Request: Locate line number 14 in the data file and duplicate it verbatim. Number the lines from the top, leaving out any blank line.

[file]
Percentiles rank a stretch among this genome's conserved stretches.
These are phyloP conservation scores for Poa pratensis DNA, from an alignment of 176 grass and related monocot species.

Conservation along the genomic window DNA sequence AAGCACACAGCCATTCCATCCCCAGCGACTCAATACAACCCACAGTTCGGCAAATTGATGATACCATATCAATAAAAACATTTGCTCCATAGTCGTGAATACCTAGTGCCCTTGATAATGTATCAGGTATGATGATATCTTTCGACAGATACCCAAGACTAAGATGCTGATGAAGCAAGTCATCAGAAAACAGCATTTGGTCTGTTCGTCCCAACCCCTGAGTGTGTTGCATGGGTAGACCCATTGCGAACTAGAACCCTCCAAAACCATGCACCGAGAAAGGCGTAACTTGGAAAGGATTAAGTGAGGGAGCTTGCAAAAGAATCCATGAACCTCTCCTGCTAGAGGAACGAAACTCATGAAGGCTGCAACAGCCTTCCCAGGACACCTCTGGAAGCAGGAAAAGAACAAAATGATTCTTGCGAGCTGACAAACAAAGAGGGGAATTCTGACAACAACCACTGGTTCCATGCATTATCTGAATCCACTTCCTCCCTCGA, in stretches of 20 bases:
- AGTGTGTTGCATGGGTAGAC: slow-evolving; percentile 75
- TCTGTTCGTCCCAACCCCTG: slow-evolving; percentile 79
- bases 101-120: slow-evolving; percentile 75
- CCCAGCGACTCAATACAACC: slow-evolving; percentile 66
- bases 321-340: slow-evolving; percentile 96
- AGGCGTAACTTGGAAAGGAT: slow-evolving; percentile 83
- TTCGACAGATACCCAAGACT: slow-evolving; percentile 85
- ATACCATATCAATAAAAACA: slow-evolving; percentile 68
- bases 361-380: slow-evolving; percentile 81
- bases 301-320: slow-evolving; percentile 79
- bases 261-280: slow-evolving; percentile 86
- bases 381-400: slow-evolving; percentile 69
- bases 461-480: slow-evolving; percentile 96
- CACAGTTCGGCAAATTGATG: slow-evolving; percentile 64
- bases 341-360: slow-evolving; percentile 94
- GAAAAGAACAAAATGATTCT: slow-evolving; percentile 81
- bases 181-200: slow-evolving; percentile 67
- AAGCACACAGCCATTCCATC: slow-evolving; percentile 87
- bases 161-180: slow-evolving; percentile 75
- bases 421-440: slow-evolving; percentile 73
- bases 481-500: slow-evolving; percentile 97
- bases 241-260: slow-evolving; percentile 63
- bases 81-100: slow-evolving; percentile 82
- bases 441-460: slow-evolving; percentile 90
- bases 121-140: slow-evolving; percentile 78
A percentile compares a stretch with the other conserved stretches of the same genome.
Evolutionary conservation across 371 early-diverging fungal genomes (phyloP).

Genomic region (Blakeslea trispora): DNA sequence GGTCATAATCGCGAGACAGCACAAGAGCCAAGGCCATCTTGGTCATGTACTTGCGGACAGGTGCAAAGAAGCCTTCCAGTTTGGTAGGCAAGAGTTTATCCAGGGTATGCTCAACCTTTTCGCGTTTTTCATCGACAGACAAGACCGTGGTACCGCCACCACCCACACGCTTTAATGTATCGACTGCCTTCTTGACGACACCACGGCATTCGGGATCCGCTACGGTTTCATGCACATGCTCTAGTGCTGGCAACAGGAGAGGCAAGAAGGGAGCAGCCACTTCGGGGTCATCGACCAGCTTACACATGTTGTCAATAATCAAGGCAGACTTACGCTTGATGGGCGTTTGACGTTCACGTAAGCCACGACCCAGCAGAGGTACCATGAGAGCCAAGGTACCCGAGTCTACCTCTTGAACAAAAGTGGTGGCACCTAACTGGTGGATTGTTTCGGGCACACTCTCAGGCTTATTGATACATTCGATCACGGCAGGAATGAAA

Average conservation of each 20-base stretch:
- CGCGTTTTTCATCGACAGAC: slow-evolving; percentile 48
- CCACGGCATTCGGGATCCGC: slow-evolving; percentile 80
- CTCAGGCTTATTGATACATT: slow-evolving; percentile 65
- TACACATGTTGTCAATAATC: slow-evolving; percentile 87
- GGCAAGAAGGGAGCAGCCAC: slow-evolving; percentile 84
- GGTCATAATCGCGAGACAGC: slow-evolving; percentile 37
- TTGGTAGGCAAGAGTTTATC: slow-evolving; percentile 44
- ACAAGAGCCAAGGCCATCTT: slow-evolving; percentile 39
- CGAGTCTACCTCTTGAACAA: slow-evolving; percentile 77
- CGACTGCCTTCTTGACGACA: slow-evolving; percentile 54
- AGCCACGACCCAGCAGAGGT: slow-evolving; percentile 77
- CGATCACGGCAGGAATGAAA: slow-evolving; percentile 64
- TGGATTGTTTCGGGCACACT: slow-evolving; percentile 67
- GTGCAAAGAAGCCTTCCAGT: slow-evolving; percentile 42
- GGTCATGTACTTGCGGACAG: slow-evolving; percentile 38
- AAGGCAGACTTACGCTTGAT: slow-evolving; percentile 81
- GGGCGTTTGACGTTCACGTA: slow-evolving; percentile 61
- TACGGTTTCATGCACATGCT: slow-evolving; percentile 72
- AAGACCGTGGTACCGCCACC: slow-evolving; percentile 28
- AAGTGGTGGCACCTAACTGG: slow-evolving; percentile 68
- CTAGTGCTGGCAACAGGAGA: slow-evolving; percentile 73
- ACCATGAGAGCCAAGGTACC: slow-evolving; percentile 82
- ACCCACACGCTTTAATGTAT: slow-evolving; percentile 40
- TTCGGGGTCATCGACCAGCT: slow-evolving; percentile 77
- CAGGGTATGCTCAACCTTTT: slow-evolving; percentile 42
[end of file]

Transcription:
- bases 261-280: slow-evolving; percentile 86